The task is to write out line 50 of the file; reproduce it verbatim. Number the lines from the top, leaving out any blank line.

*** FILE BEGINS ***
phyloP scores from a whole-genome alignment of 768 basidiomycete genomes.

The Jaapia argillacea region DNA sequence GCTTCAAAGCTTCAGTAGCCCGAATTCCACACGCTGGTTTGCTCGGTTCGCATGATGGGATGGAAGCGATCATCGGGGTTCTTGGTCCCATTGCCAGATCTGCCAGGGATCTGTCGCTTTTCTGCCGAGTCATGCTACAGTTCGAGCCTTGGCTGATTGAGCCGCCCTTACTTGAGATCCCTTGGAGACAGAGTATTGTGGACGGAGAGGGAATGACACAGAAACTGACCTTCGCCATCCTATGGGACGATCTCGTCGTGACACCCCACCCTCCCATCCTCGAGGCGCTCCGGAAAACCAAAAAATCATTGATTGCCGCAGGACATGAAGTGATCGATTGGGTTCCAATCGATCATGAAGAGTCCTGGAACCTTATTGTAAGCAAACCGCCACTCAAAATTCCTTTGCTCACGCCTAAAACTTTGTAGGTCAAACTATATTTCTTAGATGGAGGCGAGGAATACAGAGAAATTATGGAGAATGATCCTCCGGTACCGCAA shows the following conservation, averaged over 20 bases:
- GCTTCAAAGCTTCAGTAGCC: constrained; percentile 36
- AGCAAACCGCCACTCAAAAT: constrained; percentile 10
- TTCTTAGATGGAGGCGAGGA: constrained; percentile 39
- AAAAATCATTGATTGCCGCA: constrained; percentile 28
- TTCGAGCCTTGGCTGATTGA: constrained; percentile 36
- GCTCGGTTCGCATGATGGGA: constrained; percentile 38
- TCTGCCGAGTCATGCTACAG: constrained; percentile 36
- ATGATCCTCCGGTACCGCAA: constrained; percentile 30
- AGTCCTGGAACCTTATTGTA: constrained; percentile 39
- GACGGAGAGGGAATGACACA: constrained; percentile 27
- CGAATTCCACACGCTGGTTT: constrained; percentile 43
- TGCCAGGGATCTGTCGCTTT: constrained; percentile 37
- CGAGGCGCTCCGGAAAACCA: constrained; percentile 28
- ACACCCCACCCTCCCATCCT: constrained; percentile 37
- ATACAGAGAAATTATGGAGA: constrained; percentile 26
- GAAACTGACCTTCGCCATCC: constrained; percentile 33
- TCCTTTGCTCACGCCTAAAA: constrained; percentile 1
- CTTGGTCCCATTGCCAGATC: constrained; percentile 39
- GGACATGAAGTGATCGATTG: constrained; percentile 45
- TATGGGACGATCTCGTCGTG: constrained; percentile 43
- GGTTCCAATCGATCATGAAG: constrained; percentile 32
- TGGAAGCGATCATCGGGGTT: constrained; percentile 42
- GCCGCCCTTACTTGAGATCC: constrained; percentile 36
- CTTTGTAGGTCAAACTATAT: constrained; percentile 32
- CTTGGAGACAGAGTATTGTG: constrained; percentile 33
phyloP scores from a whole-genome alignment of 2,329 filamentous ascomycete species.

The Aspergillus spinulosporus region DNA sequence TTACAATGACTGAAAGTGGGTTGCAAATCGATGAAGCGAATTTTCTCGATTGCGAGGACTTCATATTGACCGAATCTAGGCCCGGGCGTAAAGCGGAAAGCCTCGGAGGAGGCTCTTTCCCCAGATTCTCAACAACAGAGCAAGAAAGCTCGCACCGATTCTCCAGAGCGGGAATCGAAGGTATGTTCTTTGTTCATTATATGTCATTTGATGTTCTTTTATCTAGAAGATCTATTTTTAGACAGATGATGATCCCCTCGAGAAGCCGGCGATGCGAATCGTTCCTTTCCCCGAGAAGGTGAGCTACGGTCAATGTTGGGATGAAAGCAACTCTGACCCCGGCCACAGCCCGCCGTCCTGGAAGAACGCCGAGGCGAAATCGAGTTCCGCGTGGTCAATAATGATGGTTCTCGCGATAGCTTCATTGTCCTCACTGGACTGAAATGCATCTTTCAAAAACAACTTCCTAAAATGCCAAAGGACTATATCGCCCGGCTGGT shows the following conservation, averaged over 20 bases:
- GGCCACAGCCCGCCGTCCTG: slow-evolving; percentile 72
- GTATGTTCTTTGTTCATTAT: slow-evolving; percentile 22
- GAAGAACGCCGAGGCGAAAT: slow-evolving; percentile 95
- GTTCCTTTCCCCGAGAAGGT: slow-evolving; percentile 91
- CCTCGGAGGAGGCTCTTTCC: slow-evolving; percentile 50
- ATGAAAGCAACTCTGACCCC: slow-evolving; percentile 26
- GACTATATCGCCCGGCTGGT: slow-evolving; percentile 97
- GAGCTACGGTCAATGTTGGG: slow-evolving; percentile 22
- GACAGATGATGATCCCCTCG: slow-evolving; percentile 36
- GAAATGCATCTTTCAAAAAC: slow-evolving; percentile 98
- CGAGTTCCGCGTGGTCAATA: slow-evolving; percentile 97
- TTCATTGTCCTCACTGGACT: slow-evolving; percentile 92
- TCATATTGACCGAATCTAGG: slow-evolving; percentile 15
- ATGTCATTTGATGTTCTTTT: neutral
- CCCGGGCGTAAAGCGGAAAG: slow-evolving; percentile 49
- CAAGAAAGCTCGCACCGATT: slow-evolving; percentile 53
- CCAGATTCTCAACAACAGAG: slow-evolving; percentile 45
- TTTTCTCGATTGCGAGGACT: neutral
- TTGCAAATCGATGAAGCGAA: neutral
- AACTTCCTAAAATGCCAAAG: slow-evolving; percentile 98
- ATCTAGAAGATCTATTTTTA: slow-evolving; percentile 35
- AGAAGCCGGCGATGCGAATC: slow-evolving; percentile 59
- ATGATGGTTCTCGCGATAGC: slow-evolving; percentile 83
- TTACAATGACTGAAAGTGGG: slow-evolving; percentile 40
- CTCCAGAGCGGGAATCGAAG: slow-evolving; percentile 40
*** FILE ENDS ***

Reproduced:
- ATCTAGAAGATCTATTTTTA: slow-evolving; percentile 35